Colorado Water
Dazed and confused coverage of water issues in Colorado

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Monday, July 30, 2007

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From email from the Bureau of Reclamation (Dan Crabtree): "The recent monsoonal moisture in the Upper Gunnison Basin has kept Blue Mesa Reservoir at a fairly stable elevation through July resulting in the need for increased releases from the Aspinall Unit. On Tuesday July 31st releases from Crystal Reservoir will increase by 100 cubic feet per second (cfs) making flows in the Black Canyon of the Gunnison and Gunnison Gorge about 700 cfs."

5:01:05 PM    

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Here's an opinion piece about the effects of climate warming on flood control projects, from The San Francisco Chronicle. From the article:

A warming climate threatens New Orleans with increasingly intense hurricanes and a rising sea level. Similarly, Sacramento is witnessing a long-term trend of increasingly high floods washing down from the Sierra. The limitations of conventional flood control will become ever more apparent as global warming-induced super-storms test dams and levees far beyond their intended limits. Fortunately there is a better way to deal with floods -- the "soft path" of flood-risk management.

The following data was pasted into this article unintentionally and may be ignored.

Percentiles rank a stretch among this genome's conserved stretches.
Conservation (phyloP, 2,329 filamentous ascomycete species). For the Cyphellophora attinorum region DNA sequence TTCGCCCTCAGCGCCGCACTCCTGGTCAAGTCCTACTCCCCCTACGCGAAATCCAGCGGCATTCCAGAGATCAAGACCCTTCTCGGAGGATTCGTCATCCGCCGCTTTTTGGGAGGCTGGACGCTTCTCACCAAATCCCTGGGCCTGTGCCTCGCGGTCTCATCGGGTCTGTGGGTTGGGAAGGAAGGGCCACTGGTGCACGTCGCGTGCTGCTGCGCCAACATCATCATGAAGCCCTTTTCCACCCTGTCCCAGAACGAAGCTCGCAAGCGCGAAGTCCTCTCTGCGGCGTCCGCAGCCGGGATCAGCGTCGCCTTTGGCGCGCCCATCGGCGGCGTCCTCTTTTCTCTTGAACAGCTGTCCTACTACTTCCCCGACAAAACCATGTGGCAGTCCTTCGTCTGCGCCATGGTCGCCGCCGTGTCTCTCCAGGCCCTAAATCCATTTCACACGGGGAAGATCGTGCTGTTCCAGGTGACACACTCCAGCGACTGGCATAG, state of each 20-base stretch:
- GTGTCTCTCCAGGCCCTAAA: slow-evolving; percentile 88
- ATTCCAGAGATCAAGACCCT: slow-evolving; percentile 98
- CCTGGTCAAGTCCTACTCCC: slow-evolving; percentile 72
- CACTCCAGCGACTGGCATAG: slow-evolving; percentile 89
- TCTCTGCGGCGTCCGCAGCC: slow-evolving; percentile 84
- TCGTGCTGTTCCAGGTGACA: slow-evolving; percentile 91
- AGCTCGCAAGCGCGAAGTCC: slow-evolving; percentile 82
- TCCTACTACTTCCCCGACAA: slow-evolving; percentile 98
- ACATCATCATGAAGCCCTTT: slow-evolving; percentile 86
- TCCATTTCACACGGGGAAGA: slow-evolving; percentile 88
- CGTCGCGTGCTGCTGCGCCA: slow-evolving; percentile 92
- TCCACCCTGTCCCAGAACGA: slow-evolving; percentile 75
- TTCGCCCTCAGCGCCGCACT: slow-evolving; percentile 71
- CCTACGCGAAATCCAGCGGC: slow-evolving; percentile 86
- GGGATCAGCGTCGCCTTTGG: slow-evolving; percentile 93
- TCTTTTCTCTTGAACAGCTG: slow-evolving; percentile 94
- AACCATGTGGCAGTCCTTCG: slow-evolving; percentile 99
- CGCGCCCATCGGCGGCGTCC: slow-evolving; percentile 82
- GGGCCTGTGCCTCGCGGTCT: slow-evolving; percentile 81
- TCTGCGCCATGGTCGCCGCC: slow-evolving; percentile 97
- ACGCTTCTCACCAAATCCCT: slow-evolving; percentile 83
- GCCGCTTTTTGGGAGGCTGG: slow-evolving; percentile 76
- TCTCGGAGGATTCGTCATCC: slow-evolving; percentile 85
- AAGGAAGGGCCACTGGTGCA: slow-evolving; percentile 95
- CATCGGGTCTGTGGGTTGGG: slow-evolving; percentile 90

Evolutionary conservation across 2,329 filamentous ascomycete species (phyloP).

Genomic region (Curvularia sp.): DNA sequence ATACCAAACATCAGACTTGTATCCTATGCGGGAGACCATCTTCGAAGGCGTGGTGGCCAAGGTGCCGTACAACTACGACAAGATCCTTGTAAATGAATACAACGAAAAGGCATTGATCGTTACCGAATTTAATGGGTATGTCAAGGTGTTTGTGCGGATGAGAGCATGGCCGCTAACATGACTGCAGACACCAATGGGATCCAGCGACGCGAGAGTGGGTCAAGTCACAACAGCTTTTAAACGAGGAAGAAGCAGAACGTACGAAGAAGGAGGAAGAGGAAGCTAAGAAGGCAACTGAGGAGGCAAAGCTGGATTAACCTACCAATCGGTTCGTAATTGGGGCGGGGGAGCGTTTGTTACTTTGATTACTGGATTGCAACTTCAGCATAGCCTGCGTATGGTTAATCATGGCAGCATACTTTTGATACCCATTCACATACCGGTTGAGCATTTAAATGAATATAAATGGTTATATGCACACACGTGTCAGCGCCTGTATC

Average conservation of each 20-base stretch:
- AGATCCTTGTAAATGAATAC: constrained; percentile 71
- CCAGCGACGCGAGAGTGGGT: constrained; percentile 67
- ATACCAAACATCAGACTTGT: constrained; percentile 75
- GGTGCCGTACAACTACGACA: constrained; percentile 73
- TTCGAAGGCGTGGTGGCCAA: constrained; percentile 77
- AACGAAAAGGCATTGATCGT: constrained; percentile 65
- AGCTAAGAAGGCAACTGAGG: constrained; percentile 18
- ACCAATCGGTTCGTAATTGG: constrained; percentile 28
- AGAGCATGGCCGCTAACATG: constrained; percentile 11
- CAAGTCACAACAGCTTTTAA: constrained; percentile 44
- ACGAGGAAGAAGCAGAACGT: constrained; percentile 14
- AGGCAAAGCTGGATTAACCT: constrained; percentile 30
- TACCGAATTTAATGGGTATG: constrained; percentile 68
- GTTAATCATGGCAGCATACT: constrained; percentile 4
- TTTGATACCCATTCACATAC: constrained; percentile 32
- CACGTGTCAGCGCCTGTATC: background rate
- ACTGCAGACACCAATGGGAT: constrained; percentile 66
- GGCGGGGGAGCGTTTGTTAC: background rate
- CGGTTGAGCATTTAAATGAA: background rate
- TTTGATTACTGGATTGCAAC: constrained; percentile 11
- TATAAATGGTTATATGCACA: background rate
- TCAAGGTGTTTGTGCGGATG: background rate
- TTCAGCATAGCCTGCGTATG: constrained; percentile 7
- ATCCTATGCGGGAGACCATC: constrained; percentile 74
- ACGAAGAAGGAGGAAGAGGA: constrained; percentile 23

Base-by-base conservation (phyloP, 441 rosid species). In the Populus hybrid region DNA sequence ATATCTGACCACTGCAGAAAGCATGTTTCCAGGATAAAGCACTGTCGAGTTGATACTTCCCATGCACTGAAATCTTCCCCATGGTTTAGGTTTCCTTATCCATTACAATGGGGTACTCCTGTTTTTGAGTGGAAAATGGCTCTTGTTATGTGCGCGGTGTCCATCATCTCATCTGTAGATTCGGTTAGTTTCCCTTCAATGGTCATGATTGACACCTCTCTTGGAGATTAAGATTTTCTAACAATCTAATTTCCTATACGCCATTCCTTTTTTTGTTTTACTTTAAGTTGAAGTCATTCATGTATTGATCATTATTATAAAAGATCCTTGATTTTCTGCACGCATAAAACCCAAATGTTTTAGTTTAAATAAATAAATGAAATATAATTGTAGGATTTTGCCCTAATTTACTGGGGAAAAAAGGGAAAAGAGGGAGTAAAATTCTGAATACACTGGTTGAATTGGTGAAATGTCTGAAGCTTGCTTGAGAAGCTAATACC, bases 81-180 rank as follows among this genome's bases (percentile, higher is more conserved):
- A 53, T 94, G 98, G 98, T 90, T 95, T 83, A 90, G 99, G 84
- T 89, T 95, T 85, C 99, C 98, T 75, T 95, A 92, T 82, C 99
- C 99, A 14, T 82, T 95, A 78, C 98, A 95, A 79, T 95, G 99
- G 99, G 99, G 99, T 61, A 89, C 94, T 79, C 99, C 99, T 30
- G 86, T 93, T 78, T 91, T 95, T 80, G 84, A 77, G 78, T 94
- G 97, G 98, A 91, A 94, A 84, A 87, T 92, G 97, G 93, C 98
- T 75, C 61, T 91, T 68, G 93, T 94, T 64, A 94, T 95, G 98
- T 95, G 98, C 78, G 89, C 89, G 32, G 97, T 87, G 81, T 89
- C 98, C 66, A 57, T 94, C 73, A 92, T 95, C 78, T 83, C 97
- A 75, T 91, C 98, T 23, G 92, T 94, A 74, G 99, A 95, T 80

This approach assumes all anti-flood infrastructure can fail and that this failure must be planned for. Instead of spending billions of dollars vainly trying to eliminate flooding, we need to recognize that floods will happen and learn to live with them as best we can. This means reducing the speed, size and duration of floods by restoring river meanders and wetlands, and by improving drainage. It means doing all we can to get out of floods' destructive path with improved warning and evacuation measures. It means developing plans to help communities recover from flood disasters. And it means discouraging development in areas that will inevitably flood. It also means protecting our most valuable assets. Houses can be raised on stilts, as along the Russian River. By removing levees that protect relatively low-value land, we can help free up funds to maintain essential levees protecting urbanized areas, such as Sacramento.

Here's the link to the report Before the Deluge: Coping with Floods in a Changing Climate from the International Rivers Network.

Category: Colorado Water

9:34:55 AM    

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